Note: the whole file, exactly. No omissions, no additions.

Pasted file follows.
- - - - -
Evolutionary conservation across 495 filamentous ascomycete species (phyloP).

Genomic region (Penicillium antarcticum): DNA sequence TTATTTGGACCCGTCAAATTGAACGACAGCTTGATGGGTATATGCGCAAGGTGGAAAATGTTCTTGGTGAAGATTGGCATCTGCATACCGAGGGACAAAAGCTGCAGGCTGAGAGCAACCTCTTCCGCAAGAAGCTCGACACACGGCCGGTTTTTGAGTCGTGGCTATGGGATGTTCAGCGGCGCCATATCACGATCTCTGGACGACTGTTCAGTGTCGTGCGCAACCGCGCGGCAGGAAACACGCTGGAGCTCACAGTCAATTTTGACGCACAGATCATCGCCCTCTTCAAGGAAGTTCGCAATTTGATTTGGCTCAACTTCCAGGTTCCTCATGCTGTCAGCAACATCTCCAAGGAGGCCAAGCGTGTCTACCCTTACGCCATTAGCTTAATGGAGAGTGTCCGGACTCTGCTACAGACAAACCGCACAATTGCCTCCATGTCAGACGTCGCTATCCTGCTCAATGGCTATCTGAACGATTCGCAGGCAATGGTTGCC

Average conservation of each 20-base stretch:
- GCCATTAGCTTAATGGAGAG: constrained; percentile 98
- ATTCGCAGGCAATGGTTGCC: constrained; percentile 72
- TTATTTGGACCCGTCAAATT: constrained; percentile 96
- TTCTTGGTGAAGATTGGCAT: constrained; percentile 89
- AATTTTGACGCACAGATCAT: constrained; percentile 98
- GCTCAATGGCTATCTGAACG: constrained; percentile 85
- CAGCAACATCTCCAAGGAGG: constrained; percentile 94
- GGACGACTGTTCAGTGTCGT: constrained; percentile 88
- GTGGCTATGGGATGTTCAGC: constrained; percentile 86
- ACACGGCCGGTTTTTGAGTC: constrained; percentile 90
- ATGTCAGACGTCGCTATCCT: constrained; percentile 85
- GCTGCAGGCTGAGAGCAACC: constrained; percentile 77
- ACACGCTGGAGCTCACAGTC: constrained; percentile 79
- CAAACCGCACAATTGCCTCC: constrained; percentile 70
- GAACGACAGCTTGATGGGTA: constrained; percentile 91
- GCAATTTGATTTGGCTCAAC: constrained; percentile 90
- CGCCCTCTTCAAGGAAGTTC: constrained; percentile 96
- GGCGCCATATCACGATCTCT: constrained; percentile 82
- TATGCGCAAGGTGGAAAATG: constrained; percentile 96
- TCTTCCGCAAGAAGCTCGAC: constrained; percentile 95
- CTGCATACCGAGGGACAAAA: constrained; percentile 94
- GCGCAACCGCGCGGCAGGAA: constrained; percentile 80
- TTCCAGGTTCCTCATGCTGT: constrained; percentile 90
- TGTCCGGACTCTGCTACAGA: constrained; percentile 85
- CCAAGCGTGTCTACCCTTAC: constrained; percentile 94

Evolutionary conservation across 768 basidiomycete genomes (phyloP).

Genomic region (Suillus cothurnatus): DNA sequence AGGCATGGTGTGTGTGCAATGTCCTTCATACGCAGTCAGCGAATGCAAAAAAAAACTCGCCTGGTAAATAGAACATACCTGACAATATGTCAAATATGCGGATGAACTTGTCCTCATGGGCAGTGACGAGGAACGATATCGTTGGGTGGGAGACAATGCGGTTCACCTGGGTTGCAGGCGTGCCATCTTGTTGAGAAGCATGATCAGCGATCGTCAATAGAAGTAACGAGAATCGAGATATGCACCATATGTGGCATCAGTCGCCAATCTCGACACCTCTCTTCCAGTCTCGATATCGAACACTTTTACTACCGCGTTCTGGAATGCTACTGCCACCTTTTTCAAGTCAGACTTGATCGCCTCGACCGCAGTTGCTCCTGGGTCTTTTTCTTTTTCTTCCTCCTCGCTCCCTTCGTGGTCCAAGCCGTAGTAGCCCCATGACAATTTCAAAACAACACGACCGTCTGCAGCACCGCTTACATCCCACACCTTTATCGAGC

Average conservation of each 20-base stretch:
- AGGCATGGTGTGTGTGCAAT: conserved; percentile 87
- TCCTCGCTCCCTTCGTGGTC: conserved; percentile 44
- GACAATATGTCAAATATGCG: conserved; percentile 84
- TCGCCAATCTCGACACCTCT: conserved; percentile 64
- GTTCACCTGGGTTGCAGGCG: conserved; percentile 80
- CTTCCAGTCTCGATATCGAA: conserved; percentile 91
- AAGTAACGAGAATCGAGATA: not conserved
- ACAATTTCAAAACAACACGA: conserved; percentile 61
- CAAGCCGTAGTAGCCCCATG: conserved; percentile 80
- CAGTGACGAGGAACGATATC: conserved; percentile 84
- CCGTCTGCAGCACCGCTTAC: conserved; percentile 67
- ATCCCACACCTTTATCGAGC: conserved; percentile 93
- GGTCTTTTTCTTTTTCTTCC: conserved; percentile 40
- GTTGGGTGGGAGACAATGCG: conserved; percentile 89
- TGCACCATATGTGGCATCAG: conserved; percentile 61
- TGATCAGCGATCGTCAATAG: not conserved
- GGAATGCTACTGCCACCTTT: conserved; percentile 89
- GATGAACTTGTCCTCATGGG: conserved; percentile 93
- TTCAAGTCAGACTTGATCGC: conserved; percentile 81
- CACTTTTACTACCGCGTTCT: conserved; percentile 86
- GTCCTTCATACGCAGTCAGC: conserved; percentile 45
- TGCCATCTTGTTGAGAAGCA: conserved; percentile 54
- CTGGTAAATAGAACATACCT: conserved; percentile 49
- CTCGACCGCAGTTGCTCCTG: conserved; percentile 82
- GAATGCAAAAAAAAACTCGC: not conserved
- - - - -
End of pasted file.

Evolutionary conservation across 495 filamentous ascomycete species (phyloP).

Genomic region (Penicillium antarcticum): DNA sequence TTATTTGGACCCGTCAAATTGAACGACAGCTTGATGGGTATATGCGCAAGGTGGAAAATGTTCTTGGTGAAGATTGGCATCTGCATACCGAGGGACAAAAGCTGCAGGCTGAGAGCAACCTCTTCCGCAAGAAGCTCGACACACGGCCGGTTTTTGAGTCGTGGCTATGGGATGTTCAGCGGCGCCATATCACGATCTCTGGACGACTGTTCAGTGTCGTGCGCAACCGCGCGGCAGGAAACACGCTGGAGCTCACAGTCAATTTTGACGCACAGATCATCGCCCTCTTCAAGGAAGTTCGCAATTTGATTTGGCTCAACTTCCAGGTTCCTCATGCTGTCAGCAACATCTCCAAGGAGGCCAAGCGTGTCTACCCTTACGCCATTAGCTTAATGGAGAGTGTCCGGACTCTGCTACAGACAAACCGCACAATTGCCTCCATGTCAGACGTCGCTATCCTGCTCAATGGCTATCTGAACGATTCGCAGGCAATGGTTGCC

Average conservation of each 20-base stretch:
- GCCATTAGCTTAATGGAGAG: constrained; percentile 98
- ATTCGCAGGCAATGGTTGCC: constrained; percentile 72
- TTATTTGGACCCGTCAAATT: constrained; percentile 96
- TTCTTGGTGAAGATTGGCAT: constrained; percentile 89
- AATTTTGACGCACAGATCAT: constrained; percentile 98
- GCTCAATGGCTATCTGAACG: constrained; percentile 85
- CAGCAACATCTCCAAGGAGG: constrained; percentile 94
- GGACGACTGTTCAGTGTCGT: constrained; percentile 88
- GTGGCTATGGGATGTTCAGC: constrained; percentile 86
- ACACGGCCGGTTTTTGAGTC: constrained; percentile 90
- ATGTCAGACGTCGCTATCCT: constrained; percentile 85
- GCTGCAGGCTGAGAGCAACC: constrained; percentile 77
- ACACGCTGGAGCTCACAGTC: constrained; percentile 79
- CAAACCGCACAATTGCCTCC: constrained; percentile 70
- GAACGACAGCTTGATGGGTA: constrained; percentile 91
- GCAATTTGATTTGGCTCAAC: constrained; percentile 90
- CGCCCTCTTCAAGGAAGTTC: constrained; percentile 96
- GGCGCCATATCACGATCTCT: constrained; percentile 82
- TATGCGCAAGGTGGAAAATG: constrained; percentile 96
- TCTTCCGCAAGAAGCTCGAC: constrained; percentile 95
- CTGCATACCGAGGGACAAAA: constrained; percentile 94
- GCGCAACCGCGCGGCAGGAA: constrained; percentile 80
- TTCCAGGTTCCTCATGCTGT: constrained; percentile 90
- TGTCCGGACTCTGCTACAGA: constrained; percentile 85
- CCAAGCGTGTCTACCCTTAC: constrained; percentile 94

Evolutionary conservation across 768 basidiomycete genomes (phyloP).

Genomic region (Suillus cothurnatus): DNA sequence AGGCATGGTGTGTGTGCAATGTCCTTCATACGCAGTCAGCGAATGCAAAAAAAAACTCGCCTGGTAAATAGAACATACCTGACAATATGTCAAATATGCGGATGAACTTGTCCTCATGGGCAGTGACGAGGAACGATATCGTTGGGTGGGAGACAATGCGGTTCACCTGGGTTGCAGGCGTGCCATCTTGTTGAGAAGCATGATCAGCGATCGTCAATAGAAGTAACGAGAATCGAGATATGCACCATATGTGGCATCAGTCGCCAATCTCGACACCTCTCTTCCAGTCTCGATATCGAACACTTTTACTACCGCGTTCTGGAATGCTACTGCCACCTTTTTCAAGTCAGACTTGATCGCCTCGACCGCAGTTGCTCCTGGGTCTTTTTCTTTTTCTTCCTCCTCGCTCCCTTCGTGGTCCAAGCCGTAGTAGCCCCATGACAATTTCAAAACAACACGACCGTCTGCAGCACCGCTTACATCCCACACCTTTATCGAGC

Average conservation of each 20-base stretch:
- AGGCATGGTGTGTGTGCAAT: conserved; percentile 87
- TCCTCGCTCCCTTCGTGGTC: conserved; percentile 44
- GACAATATGTCAAATATGCG: conserved; percentile 84
- TCGCCAATCTCGACACCTCT: conserved; percentile 64
- GTTCACCTGGGTTGCAGGCG: conserved; percentile 80
- CTTCCAGTCTCGATATCGAA: conserved; percentile 91
- AAGTAACGAGAATCGAGATA: not conserved
- ACAATTTCAAAACAACACGA: conserved; percentile 61
- CAAGCCGTAGTAGCCCCATG: conserved; percentile 80
- CAGTGACGAGGAACGATATC: conserved; percentile 84
- CCGTCTGCAGCACCGCTTAC: conserved; percentile 67
- ATCCCACACCTTTATCGAGC: conserved; percentile 93
- GGTCTTTTTCTTTTTCTTCC: conserved; percentile 40
- GTTGGGTGGGAGACAATGCG: conserved; percentile 89
- TGCACCATATGTGGCATCAG: conserved; percentile 61
- TGATCAGCGATCGTCAATAG: not conserved
- GGAATGCTACTGCCACCTTT: conserved; percentile 89
- GATGAACTTGTCCTCATGGG: conserved; percentile 93
- TTCAAGTCAGACTTGATCGC: conserved; percentile 81
- CACTTTTACTACCGCGTTCT: conserved; percentile 86
- GTCCTTCATACGCAGTCAGC: conserved; percentile 45
- TGCCATCTTGTTGAGAAGCA: conserved; percentile 54
- CTGGTAAATAGAACATACCT: conserved; percentile 49
- CTCGACCGCAGTTGCTCCTG: conserved; percentile 82
- GAATGCAAAAAAAAACTCGC: not conserved